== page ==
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Author Topic: Profiling  (Read 1613 times)

Grincheux

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Profiling
« on: March 26, 2021, 08:24:48 am »
I would like to speed up my program.
I think that using the profiler would help me.
I don't know how to do.
It seems ther is two ways to use it.
One in command line and other from the IDE.
Could some expert help me?


Thank You

Offline John Z

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Re: Profiling
« Reply #1 on: April 01, 2021, 10:40:02 am »
I hope you got profiling working.  I've only used it once or twice and surely I am not an expert.

BTW Today I noticed that many of your MediaFire hosted pictures of your mGimp results are not working. Just FYI -


John Z

Grincheux

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Re: Profiling
« Reply #2 on: April 01, 2021, 05:53:30 pm »
For the images that's TRUE. I cleaned the folder and selected too many.
I will try to upload some examples.
The version has changed, when you save the flter dats are stored in a database (for later option)
I have corrected many bugs
I have improved the code
There is a new interface with possiblity to get the previous random generated filter
I have included models
I am currently working on Bias (luminosity) and Divisor.
I compare all my results with XnView to see if my code is good.
I have removed the result histogram
I have completlly rewritten the original histogram
When you don't use divisor, my results are good. I can't say the same thing with it for the instant.
The Bias is indicated in the interface but no code for for the instant.
I have tested the convolution function on thousands images of any sizes and did met any problem.
I have created accelerators but dit not test them.
With the next version you will have to install sqlite3 and put the files into the program folder.

Grincheux

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Re: Profiling
« Reply #3 on: April 01, 2021, 05:55:52 pm »
For the profilter I expected a course from Pell oe Frankie. :-[ :-[ :-[ :-[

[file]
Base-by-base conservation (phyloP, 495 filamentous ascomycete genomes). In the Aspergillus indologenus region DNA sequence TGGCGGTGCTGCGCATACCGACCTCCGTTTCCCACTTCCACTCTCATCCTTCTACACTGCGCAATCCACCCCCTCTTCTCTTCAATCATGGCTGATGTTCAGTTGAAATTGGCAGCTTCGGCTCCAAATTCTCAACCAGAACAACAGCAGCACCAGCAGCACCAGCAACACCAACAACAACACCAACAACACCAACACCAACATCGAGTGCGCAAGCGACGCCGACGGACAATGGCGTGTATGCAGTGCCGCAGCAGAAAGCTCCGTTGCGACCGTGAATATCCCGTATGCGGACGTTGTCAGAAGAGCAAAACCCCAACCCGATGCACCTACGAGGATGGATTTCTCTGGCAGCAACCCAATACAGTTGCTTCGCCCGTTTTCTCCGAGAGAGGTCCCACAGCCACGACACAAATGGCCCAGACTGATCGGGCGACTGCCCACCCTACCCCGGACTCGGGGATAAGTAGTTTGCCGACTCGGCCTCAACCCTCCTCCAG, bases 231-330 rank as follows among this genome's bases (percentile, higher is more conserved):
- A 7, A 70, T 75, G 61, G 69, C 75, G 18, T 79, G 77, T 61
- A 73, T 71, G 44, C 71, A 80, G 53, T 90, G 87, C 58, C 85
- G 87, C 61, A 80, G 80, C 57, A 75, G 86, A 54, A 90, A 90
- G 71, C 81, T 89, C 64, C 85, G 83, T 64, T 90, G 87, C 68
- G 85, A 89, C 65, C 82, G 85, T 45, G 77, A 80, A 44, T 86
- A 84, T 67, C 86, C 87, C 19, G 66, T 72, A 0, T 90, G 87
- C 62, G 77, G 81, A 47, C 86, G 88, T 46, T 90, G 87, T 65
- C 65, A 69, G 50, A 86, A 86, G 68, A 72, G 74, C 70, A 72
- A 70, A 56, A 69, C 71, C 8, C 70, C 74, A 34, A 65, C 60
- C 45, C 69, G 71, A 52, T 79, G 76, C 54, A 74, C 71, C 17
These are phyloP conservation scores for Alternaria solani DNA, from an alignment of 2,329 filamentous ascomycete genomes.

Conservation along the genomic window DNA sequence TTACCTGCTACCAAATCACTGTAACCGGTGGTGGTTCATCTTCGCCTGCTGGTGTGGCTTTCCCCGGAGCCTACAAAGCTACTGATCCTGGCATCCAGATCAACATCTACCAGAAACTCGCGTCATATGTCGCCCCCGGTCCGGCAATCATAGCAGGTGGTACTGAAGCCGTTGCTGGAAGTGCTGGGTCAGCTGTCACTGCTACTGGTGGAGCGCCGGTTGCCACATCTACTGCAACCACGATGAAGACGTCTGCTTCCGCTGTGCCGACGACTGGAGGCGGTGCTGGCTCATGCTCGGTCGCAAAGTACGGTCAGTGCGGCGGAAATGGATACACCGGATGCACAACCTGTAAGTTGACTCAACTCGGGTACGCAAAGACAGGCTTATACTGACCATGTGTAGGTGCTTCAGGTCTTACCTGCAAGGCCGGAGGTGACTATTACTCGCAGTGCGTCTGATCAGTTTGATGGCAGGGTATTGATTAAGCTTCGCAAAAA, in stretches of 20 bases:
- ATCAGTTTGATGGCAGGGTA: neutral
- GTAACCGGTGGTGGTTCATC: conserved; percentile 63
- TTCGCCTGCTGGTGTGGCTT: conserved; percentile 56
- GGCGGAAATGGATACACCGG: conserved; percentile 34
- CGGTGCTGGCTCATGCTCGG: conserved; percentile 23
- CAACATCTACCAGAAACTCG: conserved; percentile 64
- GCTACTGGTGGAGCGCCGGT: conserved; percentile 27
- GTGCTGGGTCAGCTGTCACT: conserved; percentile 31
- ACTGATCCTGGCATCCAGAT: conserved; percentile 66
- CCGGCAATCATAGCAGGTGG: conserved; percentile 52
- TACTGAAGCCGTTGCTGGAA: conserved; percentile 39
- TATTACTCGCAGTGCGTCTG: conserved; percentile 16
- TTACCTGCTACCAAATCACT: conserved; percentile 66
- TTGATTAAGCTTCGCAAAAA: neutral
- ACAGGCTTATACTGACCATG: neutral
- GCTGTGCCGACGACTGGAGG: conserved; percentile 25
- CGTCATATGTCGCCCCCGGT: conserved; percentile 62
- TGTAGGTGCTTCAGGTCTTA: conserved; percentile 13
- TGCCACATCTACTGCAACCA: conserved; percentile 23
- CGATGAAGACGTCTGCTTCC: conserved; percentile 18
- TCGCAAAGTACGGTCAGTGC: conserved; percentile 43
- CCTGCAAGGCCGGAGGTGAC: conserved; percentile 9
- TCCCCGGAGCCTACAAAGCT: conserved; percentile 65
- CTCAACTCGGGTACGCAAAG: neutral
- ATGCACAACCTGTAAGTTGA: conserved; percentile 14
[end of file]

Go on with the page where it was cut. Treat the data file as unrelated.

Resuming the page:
Offline Stefan Pendl

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Re: Profiling
« Reply #4 on: April 01, 2021, 07:32:11 pm »
From my point of view, you just turn on the profiler and start your application.
I would first only start and stop the application, then you know where the general code is spending most of the time.
Next I would test one feature after the other separately, so start the application use a feature and stop the application to check the profiler.
It is easier to test step by step instead of a bunch of features and then being not able to distinguish between the single features.

Just my two cents, since I haven't used the profiler of Pelles C, but of other IDE's for other languages.
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Stefan

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Grincheux

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Re: Profiling
« Reply #5 on: April 02, 2021, 08:17:09 am »
Thanks Stefan, that's what I thought. Pelle's Profiler does not have many option but it speaks about a log file that I don't find.
Have a good day

Offline John Z

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Re: Profiling
« Reply #6 on: April 02, 2021, 12:53:23 pm »
Using the profiler from within the IDE has more capability I think.
You should set the project to the DEBUG mode and for debug options choose just Line Number - not full debug.
Note that I have found an instance where a program builds and runs fine w/o Debug enabled, but fails to build with Debug - I haven't delved into why yet....

Then set Profiler options under 'Tools', 'Options' then 'Profiler'.

When Profile is run the output will be in the IDE as a new window tab strangely named Profiler  :)

John Z

Offline Stefan Pendl

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Re: Profiling
« Reply #7 on: April 02, 2021, 03:27:30 pm »
The Pelles C documentation seems to offer all information needed for profiling.
As John says, using the profiler of the IDE is easier and doesn't need any prerequisites.
Searching the documentation for profiler will show all sections needed to utilize the profiler.
The old external profiler will create a log file named like the executable with a prf extension, see the documentation about profiling libraries.
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Stefan

Proud member of the UltraDefrag Development Team